MLA Referencing Style - University College Dublin
The University of York - MLA referencing style
Our John Clinton example is MLA referencing in its simplest form: one author and one book. Things get a little more complicated when there are multiple authors for a single book or when there are multiple books by a single author. However, if you have the basics right and have made good notes for all your source material, you shouldn't run into insurmountable problems.
MLA Referencing style - Library - University of Canterbury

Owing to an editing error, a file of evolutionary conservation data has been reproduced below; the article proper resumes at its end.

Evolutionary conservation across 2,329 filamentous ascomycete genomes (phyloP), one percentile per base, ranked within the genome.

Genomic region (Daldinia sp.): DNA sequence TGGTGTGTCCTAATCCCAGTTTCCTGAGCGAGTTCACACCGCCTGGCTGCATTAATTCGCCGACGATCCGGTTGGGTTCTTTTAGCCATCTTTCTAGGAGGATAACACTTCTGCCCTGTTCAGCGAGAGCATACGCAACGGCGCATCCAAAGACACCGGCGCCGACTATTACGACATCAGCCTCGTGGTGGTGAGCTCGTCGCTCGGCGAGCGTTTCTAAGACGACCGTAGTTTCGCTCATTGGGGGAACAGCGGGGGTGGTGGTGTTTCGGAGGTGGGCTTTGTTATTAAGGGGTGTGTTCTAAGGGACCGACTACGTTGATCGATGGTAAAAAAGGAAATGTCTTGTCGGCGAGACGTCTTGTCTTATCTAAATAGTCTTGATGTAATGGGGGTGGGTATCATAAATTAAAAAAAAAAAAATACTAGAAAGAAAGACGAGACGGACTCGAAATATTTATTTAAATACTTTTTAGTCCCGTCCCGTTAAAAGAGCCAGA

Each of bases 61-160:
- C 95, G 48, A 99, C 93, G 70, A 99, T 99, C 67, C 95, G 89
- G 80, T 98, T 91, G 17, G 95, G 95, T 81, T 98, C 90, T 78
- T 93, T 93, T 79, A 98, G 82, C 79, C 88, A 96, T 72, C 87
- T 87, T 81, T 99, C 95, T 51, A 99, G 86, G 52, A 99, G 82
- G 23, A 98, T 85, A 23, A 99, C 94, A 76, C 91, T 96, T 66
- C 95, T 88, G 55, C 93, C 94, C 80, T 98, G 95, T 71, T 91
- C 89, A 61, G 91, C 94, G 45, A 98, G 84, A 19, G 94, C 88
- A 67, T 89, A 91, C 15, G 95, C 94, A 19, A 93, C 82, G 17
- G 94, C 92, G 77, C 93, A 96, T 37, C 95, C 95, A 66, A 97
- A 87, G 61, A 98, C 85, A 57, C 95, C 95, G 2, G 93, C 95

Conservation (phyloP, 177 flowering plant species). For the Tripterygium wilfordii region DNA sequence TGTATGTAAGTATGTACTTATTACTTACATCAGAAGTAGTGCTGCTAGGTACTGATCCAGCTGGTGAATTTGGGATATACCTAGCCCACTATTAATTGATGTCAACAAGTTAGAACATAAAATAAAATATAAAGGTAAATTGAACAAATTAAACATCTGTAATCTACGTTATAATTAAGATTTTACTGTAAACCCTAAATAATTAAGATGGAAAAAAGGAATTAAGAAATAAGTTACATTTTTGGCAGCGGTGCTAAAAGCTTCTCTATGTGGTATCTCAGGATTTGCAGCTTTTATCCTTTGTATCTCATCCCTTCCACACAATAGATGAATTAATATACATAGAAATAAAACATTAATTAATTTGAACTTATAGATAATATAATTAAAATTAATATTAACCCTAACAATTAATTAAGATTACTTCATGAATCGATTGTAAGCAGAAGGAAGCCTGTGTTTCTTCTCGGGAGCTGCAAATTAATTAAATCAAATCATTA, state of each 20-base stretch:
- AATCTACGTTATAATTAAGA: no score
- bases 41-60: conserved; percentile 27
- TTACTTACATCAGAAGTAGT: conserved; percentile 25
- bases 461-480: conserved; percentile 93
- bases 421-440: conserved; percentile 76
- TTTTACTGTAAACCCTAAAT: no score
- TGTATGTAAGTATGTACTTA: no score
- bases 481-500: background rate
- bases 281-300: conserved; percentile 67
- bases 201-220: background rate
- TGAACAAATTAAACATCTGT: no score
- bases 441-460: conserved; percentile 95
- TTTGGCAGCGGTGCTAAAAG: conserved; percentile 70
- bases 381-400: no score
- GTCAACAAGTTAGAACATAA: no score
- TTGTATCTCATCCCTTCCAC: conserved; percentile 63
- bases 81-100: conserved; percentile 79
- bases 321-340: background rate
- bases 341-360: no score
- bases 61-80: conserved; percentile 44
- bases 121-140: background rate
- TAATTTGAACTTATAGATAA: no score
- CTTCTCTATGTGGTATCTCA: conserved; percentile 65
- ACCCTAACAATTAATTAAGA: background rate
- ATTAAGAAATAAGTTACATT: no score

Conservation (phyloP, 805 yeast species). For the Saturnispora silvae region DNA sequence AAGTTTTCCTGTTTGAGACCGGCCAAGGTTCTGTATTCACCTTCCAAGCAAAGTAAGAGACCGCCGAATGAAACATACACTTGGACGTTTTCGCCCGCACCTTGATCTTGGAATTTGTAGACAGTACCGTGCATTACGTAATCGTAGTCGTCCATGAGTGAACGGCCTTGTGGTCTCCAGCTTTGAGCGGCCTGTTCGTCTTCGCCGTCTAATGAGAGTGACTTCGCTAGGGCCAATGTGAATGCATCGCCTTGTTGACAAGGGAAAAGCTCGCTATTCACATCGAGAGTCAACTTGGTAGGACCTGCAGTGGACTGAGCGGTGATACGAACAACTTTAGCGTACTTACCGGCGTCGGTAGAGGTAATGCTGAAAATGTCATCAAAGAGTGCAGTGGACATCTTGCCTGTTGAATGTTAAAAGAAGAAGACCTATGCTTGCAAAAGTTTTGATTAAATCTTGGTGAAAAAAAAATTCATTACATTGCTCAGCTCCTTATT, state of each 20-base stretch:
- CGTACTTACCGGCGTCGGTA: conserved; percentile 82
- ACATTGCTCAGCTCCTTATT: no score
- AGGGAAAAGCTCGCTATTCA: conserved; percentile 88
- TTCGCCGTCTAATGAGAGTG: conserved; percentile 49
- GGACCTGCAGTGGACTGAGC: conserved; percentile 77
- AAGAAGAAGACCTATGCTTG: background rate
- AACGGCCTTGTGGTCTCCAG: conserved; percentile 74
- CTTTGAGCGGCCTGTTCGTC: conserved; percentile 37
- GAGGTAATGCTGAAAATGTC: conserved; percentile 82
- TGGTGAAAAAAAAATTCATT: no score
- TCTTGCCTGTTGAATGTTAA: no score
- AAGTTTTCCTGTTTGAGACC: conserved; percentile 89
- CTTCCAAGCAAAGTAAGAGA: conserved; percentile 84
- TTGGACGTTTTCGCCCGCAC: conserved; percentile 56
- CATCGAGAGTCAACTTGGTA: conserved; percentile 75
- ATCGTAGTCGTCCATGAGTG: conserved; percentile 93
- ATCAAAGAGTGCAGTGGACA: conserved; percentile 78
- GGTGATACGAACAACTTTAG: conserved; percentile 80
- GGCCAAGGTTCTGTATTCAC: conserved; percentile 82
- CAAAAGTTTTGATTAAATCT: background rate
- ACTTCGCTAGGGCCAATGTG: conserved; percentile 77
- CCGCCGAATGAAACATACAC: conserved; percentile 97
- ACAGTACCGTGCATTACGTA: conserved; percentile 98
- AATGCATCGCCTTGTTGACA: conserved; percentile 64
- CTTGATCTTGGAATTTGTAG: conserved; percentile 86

Please Note: The MLA referencing style usually requires a works cited section at the end of your essay, rather than a bibliography. However, in the Department of Hispanic Studies, in place of the list of cited works, we ask students to include a bibliography of all relevant texts that shaped your understanding of the subject. The bibliography must include not only print, but also non-print sources such as films and the internet. Creating this listing means ordering your primary and secondary texts in alphabetical order on the basis of the authors' surnames. The form is simple. Give it the title: Bibliography. Each significant piece of information gets its own full stup: